Zimbabwe: Cresta Lodge Gets Face-Lift
Harare, Zimbabwe -Ã‚Â CRESTA Zimbabwe has rolled out a US$6 million programme to refurbish its prime property, Cresta Lodge as the hospitality group seeks to improve its services and offer new products.
The programme would see the refurbishment of the 171 hotel rooms, bar and restaurant. A new 350-seater conference centre would also be constructed. Cresta is a wholly-owned subsidiary of listed conglomerate, TA Holdings.
Speaking at the ground-breaking ceremony held at the hotel last week, group chief operations officer, Glen Stutchbury said they wanted to create a multi-purpose conference centre with a sitting capacity of 350 people.
“If you add the hotel facilities, gardens and ample parking, we believe we will have the perfect offering for conferences and events in Harare,” said Stutchbury.
The new centre is anticipated to improve the conference options available in Harare and make the city a more competitive destination for regional meetings, conferences and exhibitions.
“The project will be financed from funds borrowed from a local bank, which we will not disclose at the moment,” he said. Tourism and Hospitality Industry minister Walter Mzembi, applauded efforts by Cresta Zimbabwe to improve their infrastructure for the benefit of tourism. He said the group had taken advantage of current legislation which allowed tourism operators to import equipment duty-free.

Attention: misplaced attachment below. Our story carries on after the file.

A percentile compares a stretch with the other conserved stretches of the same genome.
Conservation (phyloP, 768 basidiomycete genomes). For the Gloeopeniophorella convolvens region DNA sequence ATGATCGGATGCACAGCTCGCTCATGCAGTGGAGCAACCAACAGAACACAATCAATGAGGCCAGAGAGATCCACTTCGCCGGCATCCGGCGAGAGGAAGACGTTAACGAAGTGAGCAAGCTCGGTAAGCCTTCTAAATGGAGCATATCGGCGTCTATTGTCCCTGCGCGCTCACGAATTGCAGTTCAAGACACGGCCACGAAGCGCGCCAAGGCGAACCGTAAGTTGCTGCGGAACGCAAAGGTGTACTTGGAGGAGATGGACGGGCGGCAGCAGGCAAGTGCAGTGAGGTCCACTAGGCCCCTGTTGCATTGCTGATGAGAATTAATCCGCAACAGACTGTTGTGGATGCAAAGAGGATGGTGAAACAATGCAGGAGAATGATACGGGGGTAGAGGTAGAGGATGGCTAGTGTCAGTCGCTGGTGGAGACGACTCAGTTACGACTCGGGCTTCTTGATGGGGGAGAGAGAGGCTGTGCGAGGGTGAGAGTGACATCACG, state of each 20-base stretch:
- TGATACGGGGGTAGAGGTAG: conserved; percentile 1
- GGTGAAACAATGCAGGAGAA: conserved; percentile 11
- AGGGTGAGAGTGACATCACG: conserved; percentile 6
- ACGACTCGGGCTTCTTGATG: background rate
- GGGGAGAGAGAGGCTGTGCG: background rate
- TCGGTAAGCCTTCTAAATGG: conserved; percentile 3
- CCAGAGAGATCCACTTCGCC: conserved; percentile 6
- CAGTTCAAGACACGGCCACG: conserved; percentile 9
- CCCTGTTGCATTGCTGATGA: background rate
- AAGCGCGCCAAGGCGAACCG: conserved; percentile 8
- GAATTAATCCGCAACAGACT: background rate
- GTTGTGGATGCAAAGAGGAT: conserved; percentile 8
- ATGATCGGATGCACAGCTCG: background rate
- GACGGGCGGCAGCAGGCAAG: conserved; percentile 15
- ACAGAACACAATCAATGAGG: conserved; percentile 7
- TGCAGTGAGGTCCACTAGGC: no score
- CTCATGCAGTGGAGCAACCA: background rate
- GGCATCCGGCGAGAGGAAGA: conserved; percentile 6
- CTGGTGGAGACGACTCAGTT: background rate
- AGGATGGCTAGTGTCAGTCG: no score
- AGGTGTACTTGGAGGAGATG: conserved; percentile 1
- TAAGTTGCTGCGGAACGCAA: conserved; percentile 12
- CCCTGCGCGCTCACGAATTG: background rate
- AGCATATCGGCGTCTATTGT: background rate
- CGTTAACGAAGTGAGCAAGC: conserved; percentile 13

“The impressive structure that Cresta are putting up is similar to what we as the government have planned to build in Victoria Falls for the United Nations World Tourism Organisation General Assembly that we are excited to host next year,” Mzembi said.
Government is set to unveil an infrastructural fund meant to finance the sprucing up of the tourism products.
“We hereby encourage the use of this benefit and work with industry to get projects approved. I have often spoken to the private sector about standards and the need for us as hospitality players in Zimbabwe to improve our products and services,” he said.
Stakeholders in the tourism industry have in the past complained that the product was tired and needed to be freshened up. This has seen players undertaking major refurbishment works at its properties.
Source: The Standard